Cricket season is in full swing, but unfortunately, the thrill of the game often comes with the risk of injuries.
Cricket injuries are frequently seen at North West Physio Nundah due to the sport’s widespread popularity in the country.
Most movements in cricket, such as bowling, throwing and batting are unilateral, meaning they require only one hand. Due to this, injuries to an athlete’s dominant side are extremely common due to repetitive strain and overuse.
Let’s look at the most common cricket injuries we see at North West Physio Nundah, the cause and our recommended treatments so that you can get back to the pitch as soon as possible.
Cricket physio: common injuries, treatment and recommended exercises
Some of the most common injuries we see from cricket are:
Lower back stress fracture:
This injury typically arises from repetitive compression in the athlete’s low back during the bowling motion. It typically occurs on the athlete’s dominant side and is more commonly seen in children and fast bowlers.
typically involves modifying how much and what exercise the athlete is doing, soft tissue massage and manual therapy to manage pain and assessment of the athlete’s bowling form.
Exercises for this type of injury focus on strengthening core, back and glutes. If these areas of the body are strong, the back will be supported during activity and will allow the athlete to eventually return to their previous level of activity.
Rotator cuff tendinopathy
This injury is categorised by pain in athletes’ shoulder on their throwing arm. Due to repetitive use of only one arm in cricket, it is very common for athletes to develop muscle imbalances between their shoulders. When this happens, it can alter the way your shoulder moves and predispose you to overuse injuries such as a rotator cuff tendinopathy.
Will first involve finding the source of the athlete’s pain. The therapist will assess whether it is due to a muscle imbalance, weakness, postural issues or simply overuse. Once this is determined, the therapist can use both manual therapy to help increase range of motion in the upper back and shoulders, along with exercise to help strengthen these areas.
Exercises typically focus on the rotator cuff, which is a group of muscles in your shoulder responsible for stabilizing your shoulder, especially during overhead activities such as throwing. Exercises may also focus on the muscles around the shoulder blade and upper back area as well.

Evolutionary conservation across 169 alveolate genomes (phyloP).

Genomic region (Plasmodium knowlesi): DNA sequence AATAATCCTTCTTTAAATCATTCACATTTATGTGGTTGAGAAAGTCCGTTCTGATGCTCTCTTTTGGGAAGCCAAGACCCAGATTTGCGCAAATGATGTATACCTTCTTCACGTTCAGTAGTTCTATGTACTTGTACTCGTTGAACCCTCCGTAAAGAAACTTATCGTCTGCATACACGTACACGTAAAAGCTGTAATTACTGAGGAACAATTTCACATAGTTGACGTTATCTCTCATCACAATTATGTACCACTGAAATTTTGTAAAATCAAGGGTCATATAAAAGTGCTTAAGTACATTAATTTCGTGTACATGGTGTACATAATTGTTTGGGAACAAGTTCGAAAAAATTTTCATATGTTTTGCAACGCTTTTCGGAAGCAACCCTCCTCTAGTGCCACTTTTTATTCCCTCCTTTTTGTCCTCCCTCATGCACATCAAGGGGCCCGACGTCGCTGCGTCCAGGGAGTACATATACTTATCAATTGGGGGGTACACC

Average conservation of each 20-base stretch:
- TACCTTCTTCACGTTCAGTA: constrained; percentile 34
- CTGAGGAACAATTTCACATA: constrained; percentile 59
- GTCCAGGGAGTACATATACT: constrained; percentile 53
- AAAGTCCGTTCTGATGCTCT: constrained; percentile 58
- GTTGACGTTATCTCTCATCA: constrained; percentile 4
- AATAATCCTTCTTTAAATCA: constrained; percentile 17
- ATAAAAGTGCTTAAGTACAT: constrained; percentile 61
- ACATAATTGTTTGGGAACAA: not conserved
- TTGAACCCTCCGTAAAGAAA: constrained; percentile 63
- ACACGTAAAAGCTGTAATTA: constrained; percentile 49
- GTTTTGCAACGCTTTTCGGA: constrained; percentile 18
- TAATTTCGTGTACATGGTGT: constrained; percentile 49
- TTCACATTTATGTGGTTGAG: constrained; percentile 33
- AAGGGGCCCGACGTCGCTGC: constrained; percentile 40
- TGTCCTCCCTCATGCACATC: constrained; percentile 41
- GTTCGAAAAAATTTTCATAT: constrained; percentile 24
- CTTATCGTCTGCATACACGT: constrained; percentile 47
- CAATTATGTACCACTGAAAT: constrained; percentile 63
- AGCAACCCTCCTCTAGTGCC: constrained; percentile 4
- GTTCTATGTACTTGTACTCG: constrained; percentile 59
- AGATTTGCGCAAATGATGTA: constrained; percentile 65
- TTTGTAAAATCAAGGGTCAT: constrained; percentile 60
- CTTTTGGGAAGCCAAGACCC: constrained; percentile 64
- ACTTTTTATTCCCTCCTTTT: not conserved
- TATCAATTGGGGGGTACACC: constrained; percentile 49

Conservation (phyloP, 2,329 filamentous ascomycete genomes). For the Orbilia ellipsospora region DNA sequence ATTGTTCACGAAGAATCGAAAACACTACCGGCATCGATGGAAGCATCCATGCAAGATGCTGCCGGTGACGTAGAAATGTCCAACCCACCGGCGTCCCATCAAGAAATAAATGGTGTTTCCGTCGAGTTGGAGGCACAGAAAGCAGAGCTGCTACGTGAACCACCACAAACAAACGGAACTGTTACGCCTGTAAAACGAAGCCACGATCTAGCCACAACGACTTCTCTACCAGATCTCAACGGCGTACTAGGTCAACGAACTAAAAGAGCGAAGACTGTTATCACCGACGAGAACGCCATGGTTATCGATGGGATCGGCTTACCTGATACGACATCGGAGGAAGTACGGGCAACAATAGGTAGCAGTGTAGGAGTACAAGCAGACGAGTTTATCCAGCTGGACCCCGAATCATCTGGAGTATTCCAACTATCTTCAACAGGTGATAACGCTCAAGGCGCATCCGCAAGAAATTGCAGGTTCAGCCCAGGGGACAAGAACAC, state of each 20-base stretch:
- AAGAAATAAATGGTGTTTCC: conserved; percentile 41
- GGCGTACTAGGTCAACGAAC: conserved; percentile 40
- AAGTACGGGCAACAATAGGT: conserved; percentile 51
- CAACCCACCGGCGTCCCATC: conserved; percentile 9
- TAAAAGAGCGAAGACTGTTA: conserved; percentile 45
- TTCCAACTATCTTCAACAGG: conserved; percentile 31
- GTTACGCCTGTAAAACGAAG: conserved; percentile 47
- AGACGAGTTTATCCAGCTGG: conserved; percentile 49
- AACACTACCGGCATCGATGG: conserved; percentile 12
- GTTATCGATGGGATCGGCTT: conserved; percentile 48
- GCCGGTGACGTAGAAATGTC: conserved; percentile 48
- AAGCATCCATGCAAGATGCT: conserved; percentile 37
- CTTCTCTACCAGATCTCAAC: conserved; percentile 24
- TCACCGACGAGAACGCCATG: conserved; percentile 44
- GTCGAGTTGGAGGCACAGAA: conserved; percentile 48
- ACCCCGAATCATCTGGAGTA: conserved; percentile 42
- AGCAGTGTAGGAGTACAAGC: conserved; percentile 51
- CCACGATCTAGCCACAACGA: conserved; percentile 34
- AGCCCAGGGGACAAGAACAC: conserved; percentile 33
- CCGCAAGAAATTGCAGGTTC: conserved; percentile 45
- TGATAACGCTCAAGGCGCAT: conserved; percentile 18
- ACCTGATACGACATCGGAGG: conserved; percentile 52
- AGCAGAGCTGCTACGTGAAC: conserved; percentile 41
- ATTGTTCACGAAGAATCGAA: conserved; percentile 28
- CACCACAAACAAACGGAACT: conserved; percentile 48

Although not typically thought of as a sport that involves a lot of running, the quick acceleration needed in both fielding and running between wickets makes hamstring strains another common injury in cricket players. Without proper rehab, hamstring strains can easily become an ongoing issue, preventing athletes from reaching their full potential.
For hamstring strains involves many different aspects and can vary greatly depending on the severity of the injury. Typically, treatment will begin with settling any inflammation, pain and tightness in the hamstring in the days soon after injury. This can be done through modifying the athletes level of activity, soft tissue massage, dry needling and the RICE protocol.
Your therapist will then begin guiding you through an exercise-based rehab program, focussed primarily on strengthening the hamstrings and the surrounding muscles such as the glutes and calves. Once you are ready, your Physio will then help you integrate with a running and return to sport program so you feel physically and mentally ready when you return to the pitch.
From wickets to woes: physio-approved exercises for cricket injuries
Cricket often leads to common injuries such as stress fractures in the lower back, tendinopathy in the rotator cuff, and strains in the hamstring.
These injuries can be debilitating and require proper treatment and exercises to promote healing and prevent re-injury.
By following the advice and recommendations provided by this blog and the North West Physio Nundah team, individuals suffering from these cricket-related injuries can work towards a full recovery and prepare themselves for a safe return to the sport.
It is crucial for those affected by these injuries to seek professional guidance and utilise the resources available to them in order to regain their strength and agility on the field.
By Michael McIntosh